COLUMBIA, S.C. (WCBD)- For some, April 20 is more than just a typical Thursday.
April 20, or 4/20 on the calendar, is an unofficial holiday celebrated by weed enthusiasts nationwide. It is also a day that advocates use to reiterate calls for the legalization and decriminalization of marijuana.
While marijuana remains illegal under federal law, 38 U.S. states have legalized marijuana for medical use. 20 states and the District of Columbia allow people to use the drug recreationally, too.
Both medical and recreational cannabis use is currently illegal in South Carolina, but several bills residing in Statehouse could change that.
Senate Bill 423, known as the “South Carolina Compassionate Care Act” would legalize medical marijuana, allowing doctors to treat patients with certain medical conditions with pot. It favorably passed the Senate Medical Affairs Committee earlier this year.
House Minority Leader Rep. Todd Rutherford (D-Richland) on Thursday said it is “high time” the House and Senate pass the legislation.
“The Compassionate Care Act will expand freedom, give patients an alternative to opioids, and has the pot-ential to boost our economy,” Rutherford said. “This joint effort by Democrats and Republicans is backed by the majority of South Carolinians and needs to get passed.”
A similar bill was passed by the Senate during last year’s legislative session but was ruled dead in the House due to a procedural challenge.
The Senate is also considering a bill that would place a referendum on the ballot during the 2024 general election to ask voters whether the state should legalize recreational and medical marijuana use. That bill remains in committee.
There are three bills introduced in the House that would decriminalize cannabis statewide, meaning it would remain illegal, but a person would not be prosecuted for possession under a certain amount. Instead, penalties might include civil fines, drug education, or drug treatment– and maybe no penalty at all.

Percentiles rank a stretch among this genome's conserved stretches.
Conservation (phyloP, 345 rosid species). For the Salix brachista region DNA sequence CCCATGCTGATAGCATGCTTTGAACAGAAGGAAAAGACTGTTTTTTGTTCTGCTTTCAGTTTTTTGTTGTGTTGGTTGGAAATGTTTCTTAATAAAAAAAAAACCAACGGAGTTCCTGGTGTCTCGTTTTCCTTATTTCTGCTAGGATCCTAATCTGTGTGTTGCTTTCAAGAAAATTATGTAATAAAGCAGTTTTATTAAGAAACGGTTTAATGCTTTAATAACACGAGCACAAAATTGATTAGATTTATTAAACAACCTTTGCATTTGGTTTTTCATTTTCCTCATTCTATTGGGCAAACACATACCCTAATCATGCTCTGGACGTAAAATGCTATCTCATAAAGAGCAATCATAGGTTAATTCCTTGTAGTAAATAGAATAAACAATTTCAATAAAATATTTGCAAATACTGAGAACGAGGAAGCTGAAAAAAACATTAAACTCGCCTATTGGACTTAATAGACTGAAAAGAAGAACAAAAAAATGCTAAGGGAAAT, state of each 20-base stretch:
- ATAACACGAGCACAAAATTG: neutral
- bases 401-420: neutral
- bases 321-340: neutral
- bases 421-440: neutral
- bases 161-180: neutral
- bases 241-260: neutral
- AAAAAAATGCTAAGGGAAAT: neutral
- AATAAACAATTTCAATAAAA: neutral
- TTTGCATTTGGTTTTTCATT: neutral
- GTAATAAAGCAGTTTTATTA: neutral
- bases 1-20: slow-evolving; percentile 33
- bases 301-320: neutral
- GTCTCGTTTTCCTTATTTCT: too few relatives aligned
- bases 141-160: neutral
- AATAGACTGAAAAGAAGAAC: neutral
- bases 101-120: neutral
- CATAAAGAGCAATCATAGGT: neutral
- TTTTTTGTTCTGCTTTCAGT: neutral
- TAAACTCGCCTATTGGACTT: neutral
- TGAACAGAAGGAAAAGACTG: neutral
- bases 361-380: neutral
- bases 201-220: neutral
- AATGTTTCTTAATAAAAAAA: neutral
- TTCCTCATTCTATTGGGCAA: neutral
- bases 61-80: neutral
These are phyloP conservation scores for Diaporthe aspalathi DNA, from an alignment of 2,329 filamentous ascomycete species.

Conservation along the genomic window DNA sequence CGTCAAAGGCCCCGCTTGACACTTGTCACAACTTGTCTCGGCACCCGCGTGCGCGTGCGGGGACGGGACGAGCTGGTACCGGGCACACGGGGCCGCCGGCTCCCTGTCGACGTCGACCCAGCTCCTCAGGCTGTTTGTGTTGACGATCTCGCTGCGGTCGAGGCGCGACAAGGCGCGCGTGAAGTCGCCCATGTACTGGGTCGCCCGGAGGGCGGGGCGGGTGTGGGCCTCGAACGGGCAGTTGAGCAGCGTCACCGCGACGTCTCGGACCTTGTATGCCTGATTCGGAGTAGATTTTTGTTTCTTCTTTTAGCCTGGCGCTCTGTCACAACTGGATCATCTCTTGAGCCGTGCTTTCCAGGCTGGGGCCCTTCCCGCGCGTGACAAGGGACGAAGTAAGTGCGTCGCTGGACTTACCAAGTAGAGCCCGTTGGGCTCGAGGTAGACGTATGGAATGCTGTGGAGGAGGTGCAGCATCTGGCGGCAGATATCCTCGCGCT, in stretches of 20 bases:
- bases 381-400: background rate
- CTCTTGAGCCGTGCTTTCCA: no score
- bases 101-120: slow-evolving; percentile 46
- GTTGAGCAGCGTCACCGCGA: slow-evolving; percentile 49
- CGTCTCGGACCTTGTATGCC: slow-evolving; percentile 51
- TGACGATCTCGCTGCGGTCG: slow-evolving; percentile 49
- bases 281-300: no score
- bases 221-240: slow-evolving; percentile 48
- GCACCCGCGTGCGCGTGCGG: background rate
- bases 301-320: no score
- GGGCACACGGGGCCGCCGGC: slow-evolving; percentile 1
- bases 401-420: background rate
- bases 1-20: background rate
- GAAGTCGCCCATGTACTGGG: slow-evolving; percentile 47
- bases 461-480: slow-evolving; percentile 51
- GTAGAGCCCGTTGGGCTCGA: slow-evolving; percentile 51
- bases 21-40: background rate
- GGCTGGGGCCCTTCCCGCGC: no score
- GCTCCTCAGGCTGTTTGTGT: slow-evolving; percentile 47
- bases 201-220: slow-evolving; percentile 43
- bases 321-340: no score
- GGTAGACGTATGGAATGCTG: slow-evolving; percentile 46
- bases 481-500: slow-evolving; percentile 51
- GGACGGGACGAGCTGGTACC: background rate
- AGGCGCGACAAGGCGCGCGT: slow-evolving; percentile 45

Both H.3803 and H.3561 would decriminalize possession of fewer than 28 grams (one ounce) of marijuana and less than 10 grams of hashish. Law enforcement would still be authorized to issue citations.
Another bill sponsored by Rep. Rutherford, H.3135, specifically targets veterans and would decriminalize possession for service members who are diagnosed with PTSD.
In the legislation, lawmakers assert that decriminalizing low-level marijuana offenses would “free up the necessary time and money to go after violent criminals.”
All three have been referred to the Judiciary subcommittee.
Where do South Carolinians stand on the issue?
Americans have become increasingly supportive of efforts to legalize recreational and medicinal cannabis use, including in South Carolina.
According to a recent Winthrop University poll, 76% of people said they are in favor of laws that would legalize medical marijuana prescribed by a doctor, with the majority of both Republicans and Democrats agreeing.
Recreational use of marijuana is where the parties differ. While slightly more than half (56%) of the general population said they support legalizing recreational use, Republicans were almost evenly split on the issue. On the other hand, only 26% of Democrats said they would oppose such laws.